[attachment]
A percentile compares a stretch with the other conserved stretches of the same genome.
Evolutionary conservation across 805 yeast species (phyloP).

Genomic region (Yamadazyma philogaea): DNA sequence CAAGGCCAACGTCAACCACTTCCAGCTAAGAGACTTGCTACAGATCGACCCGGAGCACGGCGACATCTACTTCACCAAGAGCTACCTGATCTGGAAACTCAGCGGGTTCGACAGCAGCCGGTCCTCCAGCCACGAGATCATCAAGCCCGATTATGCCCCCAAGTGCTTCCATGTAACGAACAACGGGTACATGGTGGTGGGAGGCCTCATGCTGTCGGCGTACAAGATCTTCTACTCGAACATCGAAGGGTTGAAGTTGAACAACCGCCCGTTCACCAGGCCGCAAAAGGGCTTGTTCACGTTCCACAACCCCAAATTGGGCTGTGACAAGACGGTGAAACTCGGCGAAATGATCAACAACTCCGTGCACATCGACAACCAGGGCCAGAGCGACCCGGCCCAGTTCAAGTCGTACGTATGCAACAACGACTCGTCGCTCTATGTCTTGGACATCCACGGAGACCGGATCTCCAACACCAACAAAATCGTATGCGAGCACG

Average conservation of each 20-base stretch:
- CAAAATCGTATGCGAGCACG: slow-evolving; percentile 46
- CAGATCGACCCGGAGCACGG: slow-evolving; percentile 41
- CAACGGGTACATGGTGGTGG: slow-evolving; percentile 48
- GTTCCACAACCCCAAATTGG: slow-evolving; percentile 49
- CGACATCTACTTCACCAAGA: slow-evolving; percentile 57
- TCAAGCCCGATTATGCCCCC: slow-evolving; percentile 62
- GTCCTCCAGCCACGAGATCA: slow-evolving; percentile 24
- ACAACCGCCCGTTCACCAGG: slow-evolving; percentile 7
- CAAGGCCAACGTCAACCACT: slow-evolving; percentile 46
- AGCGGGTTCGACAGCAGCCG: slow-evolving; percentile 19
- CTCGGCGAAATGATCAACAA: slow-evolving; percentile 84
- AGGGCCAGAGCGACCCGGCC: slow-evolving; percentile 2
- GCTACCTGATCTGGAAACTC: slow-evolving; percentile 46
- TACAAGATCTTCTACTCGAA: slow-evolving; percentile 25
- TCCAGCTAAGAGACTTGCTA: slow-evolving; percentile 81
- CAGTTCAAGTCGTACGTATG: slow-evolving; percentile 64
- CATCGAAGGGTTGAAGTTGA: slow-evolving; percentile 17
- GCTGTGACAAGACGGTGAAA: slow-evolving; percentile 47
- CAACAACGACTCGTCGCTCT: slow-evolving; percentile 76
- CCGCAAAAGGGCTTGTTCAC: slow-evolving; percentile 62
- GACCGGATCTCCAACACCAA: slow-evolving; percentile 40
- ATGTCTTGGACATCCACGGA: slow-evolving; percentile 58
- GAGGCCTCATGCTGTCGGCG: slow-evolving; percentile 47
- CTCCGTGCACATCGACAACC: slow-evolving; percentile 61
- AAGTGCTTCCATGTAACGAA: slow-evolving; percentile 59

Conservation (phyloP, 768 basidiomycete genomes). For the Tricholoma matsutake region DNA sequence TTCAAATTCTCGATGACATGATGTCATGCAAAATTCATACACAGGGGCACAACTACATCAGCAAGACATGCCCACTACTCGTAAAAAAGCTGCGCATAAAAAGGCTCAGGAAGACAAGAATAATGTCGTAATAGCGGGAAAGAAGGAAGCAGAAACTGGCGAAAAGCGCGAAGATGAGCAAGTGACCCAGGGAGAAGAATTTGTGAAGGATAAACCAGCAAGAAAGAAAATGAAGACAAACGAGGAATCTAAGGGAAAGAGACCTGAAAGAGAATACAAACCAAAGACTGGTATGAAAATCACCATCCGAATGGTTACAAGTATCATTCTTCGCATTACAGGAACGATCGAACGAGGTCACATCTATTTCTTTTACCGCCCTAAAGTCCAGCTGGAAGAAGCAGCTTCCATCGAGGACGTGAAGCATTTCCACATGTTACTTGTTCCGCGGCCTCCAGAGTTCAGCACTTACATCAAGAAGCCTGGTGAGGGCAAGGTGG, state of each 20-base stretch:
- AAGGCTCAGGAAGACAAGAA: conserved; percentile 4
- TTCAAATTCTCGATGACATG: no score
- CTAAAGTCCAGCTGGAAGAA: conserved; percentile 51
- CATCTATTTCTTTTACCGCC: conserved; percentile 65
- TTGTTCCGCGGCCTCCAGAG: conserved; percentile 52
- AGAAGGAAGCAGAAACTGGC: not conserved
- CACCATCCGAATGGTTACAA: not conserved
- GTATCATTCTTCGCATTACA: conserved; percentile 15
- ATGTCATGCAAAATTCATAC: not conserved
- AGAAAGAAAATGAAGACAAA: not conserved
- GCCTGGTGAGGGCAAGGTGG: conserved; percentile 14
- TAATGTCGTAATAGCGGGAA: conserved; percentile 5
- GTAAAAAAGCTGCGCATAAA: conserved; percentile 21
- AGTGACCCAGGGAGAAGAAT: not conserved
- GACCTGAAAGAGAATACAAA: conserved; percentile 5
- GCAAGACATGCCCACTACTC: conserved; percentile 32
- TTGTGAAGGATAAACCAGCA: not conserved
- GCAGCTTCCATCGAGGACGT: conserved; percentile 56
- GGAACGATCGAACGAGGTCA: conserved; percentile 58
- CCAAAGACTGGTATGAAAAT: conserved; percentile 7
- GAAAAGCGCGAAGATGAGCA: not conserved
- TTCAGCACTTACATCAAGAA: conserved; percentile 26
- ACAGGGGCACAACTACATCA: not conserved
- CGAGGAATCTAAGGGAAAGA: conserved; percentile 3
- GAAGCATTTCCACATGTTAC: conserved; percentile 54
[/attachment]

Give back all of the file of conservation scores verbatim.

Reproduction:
A percentile compares a stretch with the other conserved stretches of the same genome.
Evolutionary conservation across 805 yeast species (phyloP).

Genomic region (Yamadazyma philogaea): DNA sequence CAAGGCCAACGTCAACCACTTCCAGCTAAGAGACTTGCTACAGATCGACCCGGAGCACGGCGACATCTACTTCACCAAGAGCTACCTGATCTGGAAACTCAGCGGGTTCGACAGCAGCCGGTCCTCCAGCCACGAGATCATCAAGCCCGATTATGCCCCCAAGTGCTTCCATGTAACGAACAACGGGTACATGGTGGTGGGAGGCCTCATGCTGTCGGCGTACAAGATCTTCTACTCGAACATCGAAGGGTTGAAGTTGAACAACCGCCCGTTCACCAGGCCGCAAAAGGGCTTGTTCACGTTCCACAACCCCAAATTGGGCTGTGACAAGACGGTGAAACTCGGCGAAATGATCAACAACTCCGTGCACATCGACAACCAGGGCCAGAGCGACCCGGCCCAGTTCAAGTCGTACGTATGCAACAACGACTCGTCGCTCTATGTCTTGGACATCCACGGAGACCGGATCTCCAACACCAACAAAATCGTATGCGAGCACG

Average conservation of each 20-base stretch:
- CAAAATCGTATGCGAGCACG: slow-evolving; percentile 46
- CAGATCGACCCGGAGCACGG: slow-evolving; percentile 41
- CAACGGGTACATGGTGGTGG: slow-evolving; percentile 48
- GTTCCACAACCCCAAATTGG: slow-evolving; percentile 49
- CGACATCTACTTCACCAAGA: slow-evolving; percentile 57
- TCAAGCCCGATTATGCCCCC: slow-evolving; percentile 62
- GTCCTCCAGCCACGAGATCA: slow-evolving; percentile 24
- ACAACCGCCCGTTCACCAGG: slow-evolving; percentile 7
- CAAGGCCAACGTCAACCACT: slow-evolving; percentile 46
- AGCGGGTTCGACAGCAGCCG: slow-evolving; percentile 19
- CTCGGCGAAATGATCAACAA: slow-evolving; percentile 84
- AGGGCCAGAGCGACCCGGCC: slow-evolving; percentile 2
- GCTACCTGATCTGGAAACTC: slow-evolving; percentile 46
- TACAAGATCTTCTACTCGAA: slow-evolving; percentile 25
- TCCAGCTAAGAGACTTGCTA: slow-evolving; percentile 81
- CAGTTCAAGTCGTACGTATG: slow-evolving; percentile 64
- CATCGAAGGGTTGAAGTTGA: slow-evolving; percentile 17
- GCTGTGACAAGACGGTGAAA: slow-evolving; percentile 47
- CAACAACGACTCGTCGCTCT: slow-evolving; percentile 76
- CCGCAAAAGGGCTTGTTCAC: slow-evolving; percentile 62
- GACCGGATCTCCAACACCAA: slow-evolving; percentile 40
- ATGTCTTGGACATCCACGGA: slow-evolving; percentile 58
- GAGGCCTCATGCTGTCGGCG: slow-evolving; percentile 47
- CTCCGTGCACATCGACAACC: slow-evolving; percentile 61
- AAGTGCTTCCATGTAACGAA: slow-evolving; percentile 59

Conservation (phyloP, 768 basidiomycete genomes). For the Tricholoma matsutake region DNA sequence TTCAAATTCTCGATGACATGATGTCATGCAAAATTCATACACAGGGGCACAACTACATCAGCAAGACATGCCCACTACTCGTAAAAAAGCTGCGCATAAAAAGGCTCAGGAAGACAAGAATAATGTCGTAATAGCGGGAAAGAAGGAAGCAGAAACTGGCGAAAAGCGCGAAGATGAGCAAGTGACCCAGGGAGAAGAATTTGTGAAGGATAAACCAGCAAGAAAGAAAATGAAGACAAACGAGGAATCTAAGGGAAAGAGACCTGAAAGAGAATACAAACCAAAGACTGGTATGAAAATCACCATCCGAATGGTTACAAGTATCATTCTTCGCATTACAGGAACGATCGAACGAGGTCACATCTATTTCTTTTACCGCCCTAAAGTCCAGCTGGAAGAAGCAGCTTCCATCGAGGACGTGAAGCATTTCCACATGTTACTTGTTCCGCGGCCTCCAGAGTTCAGCACTTACATCAAGAAGCCTGGTGAGGGCAAGGTGG, state of each 20-base stretch:
- AAGGCTCAGGAAGACAAGAA: conserved; percentile 4
- TTCAAATTCTCGATGACATG: no score
- CTAAAGTCCAGCTGGAAGAA: conserved; percentile 51
- CATCTATTTCTTTTACCGCC: conserved; percentile 65
- TTGTTCCGCGGCCTCCAGAG: conserved; percentile 52
- AGAAGGAAGCAGAAACTGGC: not conserved
- CACCATCCGAATGGTTACAA: not conserved
- GTATCATTCTTCGCATTACA: conserved; percentile 15
- ATGTCATGCAAAATTCATAC: not conserved
- AGAAAGAAAATGAAGACAAA: not conserved
- GCCTGGTGAGGGCAAGGTGG: conserved; percentile 14
- TAATGTCGTAATAGCGGGAA: conserved; percentile 5
- GTAAAAAAGCTGCGCATAAA: conserved; percentile 21
- AGTGACCCAGGGAGAAGAAT: not conserved
- GACCTGAAAGAGAATACAAA: conserved; percentile 5
- GCAAGACATGCCCACTACTC: conserved; percentile 32
- TTGTGAAGGATAAACCAGCA: not conserved
- GCAGCTTCCATCGAGGACGT: conserved; percentile 56
- GGAACGATCGAACGAGGTCA: conserved; percentile 58
- CCAAAGACTGGTATGAAAAT: conserved; percentile 7
- GAAAAGCGCGAAGATGAGCA: not conserved
- TTCAGCACTTACATCAAGAA: conserved; percentile 26
- ACAGGGGCACAACTACATCA: not conserved
- CGAGGAATCTAAGGGAAAGA: conserved; percentile 3
- GAAGCATTTCCACATGTTAC: conserved; percentile 54